Victoria is young again, dealing with babies, horses and Aghanistan


Amd all the new, fancy touches on TV, there are stil the dependable standbys. At the top of the list is PBS' lush "Masterpiece," with the second "Victoria" season startoing Sunday, Jan. 14; here's the story I sent to papers.

By Mike Hughes

Queen Victoria keeps
returning to entertain us.

The old Victoria is
in theaters (in Judi Dench's “Victoria & Abdul”), with more
movies coming; and the young one is back on PBS.

“One of the most
interesting parts of her reign is the early years,” said Daisy
Goodwin, producer-writer of the “Victoria” series on
“Masterpiece.”

The first sesson saw
her as an ill-prepared teen-ager, thrust onto the throne, This second
season catches her at 21. She's “the most powerful woman in the
world,” Goodwin said. “She's got this really tempestuous
marriage. They're like the Taylor and Burton of the 19th
century.”

And yes, Goodwin
said, they had sex often. “She was a woman desperately in need of
contraception.”

Well, Victoria did
try one contraceptive method from that era: “You jump up and down
10 times,” said Jenna Coleman, who plays her.

That didn't help. As
this season begins, she has a baby and is about to learn a second is
on the way. There will be nine in all.

During and after
each pregnancy, advisors tried to take over many of her duties. So
did her husband, Prince Albert. “There's a very strident,
inquisitive nature to him that (suits) the early onset of the
Industrial Revolution,” said Tom Hughes, who plays him.

Usually, she
retained the power, Coleman said. “As Albert begins to try to take
any form of Victoria's role initially, she completely flips .... The
clash of wills is really interesting and shifting.”

People tried to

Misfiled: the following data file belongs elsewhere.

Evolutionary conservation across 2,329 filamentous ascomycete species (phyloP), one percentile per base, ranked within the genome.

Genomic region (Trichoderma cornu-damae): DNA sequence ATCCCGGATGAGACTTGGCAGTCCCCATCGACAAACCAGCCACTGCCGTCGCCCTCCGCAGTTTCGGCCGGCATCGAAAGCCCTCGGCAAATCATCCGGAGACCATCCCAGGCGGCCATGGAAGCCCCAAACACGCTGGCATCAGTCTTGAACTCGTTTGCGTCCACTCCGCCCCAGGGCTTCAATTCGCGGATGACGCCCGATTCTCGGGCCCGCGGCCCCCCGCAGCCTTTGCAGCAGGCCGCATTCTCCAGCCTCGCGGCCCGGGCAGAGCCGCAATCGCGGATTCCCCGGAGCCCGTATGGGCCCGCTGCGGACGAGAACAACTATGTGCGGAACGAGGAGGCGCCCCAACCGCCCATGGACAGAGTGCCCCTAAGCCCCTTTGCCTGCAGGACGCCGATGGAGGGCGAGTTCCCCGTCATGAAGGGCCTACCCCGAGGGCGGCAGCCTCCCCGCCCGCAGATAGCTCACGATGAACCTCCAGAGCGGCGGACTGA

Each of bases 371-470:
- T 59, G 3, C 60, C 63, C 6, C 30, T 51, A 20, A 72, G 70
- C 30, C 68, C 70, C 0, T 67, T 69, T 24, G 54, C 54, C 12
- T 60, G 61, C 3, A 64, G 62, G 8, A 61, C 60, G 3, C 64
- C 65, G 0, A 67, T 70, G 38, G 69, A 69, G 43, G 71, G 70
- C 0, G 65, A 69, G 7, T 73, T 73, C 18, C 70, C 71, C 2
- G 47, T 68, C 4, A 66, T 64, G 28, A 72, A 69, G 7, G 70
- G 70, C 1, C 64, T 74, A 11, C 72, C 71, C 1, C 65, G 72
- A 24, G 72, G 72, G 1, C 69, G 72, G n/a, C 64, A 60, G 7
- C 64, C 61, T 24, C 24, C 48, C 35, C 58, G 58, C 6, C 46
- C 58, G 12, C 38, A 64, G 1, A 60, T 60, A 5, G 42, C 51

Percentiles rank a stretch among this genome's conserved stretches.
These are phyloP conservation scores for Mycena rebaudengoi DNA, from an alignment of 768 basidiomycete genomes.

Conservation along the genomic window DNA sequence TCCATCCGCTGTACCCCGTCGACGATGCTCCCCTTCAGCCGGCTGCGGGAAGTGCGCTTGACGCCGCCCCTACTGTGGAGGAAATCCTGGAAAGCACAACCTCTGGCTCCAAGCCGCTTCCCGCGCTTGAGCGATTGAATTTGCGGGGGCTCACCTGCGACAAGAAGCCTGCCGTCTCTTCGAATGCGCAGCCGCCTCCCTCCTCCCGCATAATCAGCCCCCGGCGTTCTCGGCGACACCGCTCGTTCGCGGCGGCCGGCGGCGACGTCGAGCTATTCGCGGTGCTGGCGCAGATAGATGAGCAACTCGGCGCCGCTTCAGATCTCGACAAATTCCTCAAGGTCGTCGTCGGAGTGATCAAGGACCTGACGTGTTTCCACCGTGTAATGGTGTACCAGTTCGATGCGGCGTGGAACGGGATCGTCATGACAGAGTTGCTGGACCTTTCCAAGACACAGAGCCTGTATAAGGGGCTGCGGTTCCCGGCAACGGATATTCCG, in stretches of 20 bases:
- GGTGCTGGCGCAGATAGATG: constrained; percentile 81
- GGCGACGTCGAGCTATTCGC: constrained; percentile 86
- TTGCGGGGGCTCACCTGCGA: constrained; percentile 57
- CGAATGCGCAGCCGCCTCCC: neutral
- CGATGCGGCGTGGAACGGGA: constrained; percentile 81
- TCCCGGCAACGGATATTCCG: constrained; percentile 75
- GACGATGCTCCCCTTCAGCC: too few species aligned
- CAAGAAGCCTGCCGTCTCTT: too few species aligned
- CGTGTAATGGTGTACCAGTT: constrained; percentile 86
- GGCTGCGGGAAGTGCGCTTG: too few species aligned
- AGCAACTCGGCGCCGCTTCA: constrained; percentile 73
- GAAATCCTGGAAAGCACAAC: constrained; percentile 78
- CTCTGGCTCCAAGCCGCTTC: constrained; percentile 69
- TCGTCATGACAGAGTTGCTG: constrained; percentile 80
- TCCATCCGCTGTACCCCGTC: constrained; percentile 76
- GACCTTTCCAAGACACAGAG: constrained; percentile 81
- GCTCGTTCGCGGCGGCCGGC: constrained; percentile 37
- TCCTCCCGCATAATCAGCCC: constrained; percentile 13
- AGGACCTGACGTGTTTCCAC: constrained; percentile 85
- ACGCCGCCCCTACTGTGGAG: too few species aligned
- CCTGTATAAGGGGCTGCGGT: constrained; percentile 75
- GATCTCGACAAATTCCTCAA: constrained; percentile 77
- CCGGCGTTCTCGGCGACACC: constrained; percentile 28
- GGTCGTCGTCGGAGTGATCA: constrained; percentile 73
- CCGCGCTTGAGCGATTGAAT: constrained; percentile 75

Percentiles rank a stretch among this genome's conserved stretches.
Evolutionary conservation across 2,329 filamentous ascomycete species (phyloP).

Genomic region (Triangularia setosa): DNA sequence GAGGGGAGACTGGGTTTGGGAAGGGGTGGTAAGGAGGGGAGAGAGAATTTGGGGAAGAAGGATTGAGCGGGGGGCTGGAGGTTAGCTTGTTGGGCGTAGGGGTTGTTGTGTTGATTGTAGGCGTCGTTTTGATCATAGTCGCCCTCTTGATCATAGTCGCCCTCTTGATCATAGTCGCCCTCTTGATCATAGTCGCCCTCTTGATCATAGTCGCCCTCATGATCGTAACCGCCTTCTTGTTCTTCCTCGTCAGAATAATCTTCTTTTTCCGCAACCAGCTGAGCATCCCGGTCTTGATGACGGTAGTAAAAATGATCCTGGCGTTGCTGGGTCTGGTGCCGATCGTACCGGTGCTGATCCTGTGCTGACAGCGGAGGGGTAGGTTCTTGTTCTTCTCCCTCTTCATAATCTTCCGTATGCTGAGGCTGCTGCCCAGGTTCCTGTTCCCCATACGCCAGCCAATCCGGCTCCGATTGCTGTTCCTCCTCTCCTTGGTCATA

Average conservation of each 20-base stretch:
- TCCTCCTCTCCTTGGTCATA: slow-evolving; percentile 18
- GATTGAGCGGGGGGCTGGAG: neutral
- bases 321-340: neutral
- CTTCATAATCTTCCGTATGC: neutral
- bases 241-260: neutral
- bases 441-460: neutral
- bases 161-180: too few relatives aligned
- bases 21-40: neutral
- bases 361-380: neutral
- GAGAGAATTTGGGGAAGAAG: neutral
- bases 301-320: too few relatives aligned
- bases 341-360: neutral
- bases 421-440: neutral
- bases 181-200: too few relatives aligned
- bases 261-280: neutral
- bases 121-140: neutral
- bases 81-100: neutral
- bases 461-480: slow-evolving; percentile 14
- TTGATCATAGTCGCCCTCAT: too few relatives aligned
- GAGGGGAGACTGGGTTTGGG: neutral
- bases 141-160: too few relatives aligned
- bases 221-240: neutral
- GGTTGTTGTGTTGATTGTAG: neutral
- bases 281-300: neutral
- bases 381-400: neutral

shield her from tough issues, Goodwin said. “You will see her
dealing with some pretty seismic political events.”

One of them – in
the season's first minutes – would later be repeated by Russians
and then Americans: Tangled warfare in Afghanistan.

“They thought,
'Yeah, we'll just go knock out those Afghan rebels. We'll take
control of Afghanistan and then we won't be in any danger of being
invaded by Russia,'” Goodwin said.

The result? “They
make this terrifying and disastrous retreat through the Khyber Pass
and basically, they all get slaughtered.”

And that crisis is
plunked onto the lap of a new mom, 21, with no political education.
Still, there's also lots of room for fun here ... including
horse-riding.

Coleman had four
weeks to learn to ride. She had to do it sidesaddle, on a show pony
who does tricks, including bowing. “He's an absolute diva (who
sometimes) decides to take me off for a walk and actually
Spanish-walks, which makes me look rather skilled. But I'm afraid I'm
ot the leader.”

Hughes also was a
novice. “I couldn't ride at all,” he said. “And I had a bit of
a rude awakening to horses. But it's good now. I think we're finding
our groove. I've bonded.”

He was more enamored
with Albert's creative nature. The prince composed music and had
ideas about military hats and more. He even created a device to lock
the bedroom door from their bed.

There was more,
Goodwin said. “He installed indoor plumbing in the palace .... But
he didn't just do it upstairs. He was the first person to put a
toilet in for the servants in Buckingham Palace.”

And Coleman points
to another invention: “He had an armored parasol.”

Yes, the guy created
a sort of bullet-proof umbrella ... but didn't create contraceptives.
It would be a complicated reign for Queen Victoria.

“Masterpiece:
Victoria,” 9 p.m. Sundays, PBS, beginning Jan. 14.

Wanna be a pop star? The odds are steep, but Trainor prevailed


I'm at the Television Critics Association sessions now, with fascinating stories everywhere. The previous one was about Dylan McDermott and the goofy "LA to Vegas"; this one is about Meghan Trainor and the dead-serious "The Four." Many more are coming; meanwhile, here's the story I sent to papers:

 

By Mike Hughes

PASADENA, Cal. -- As “The Four”
booms through its high-stress, high-decibel run, two things become
clear.

1) There are a lot
of talented people out there; and 2) Most will never get a shot at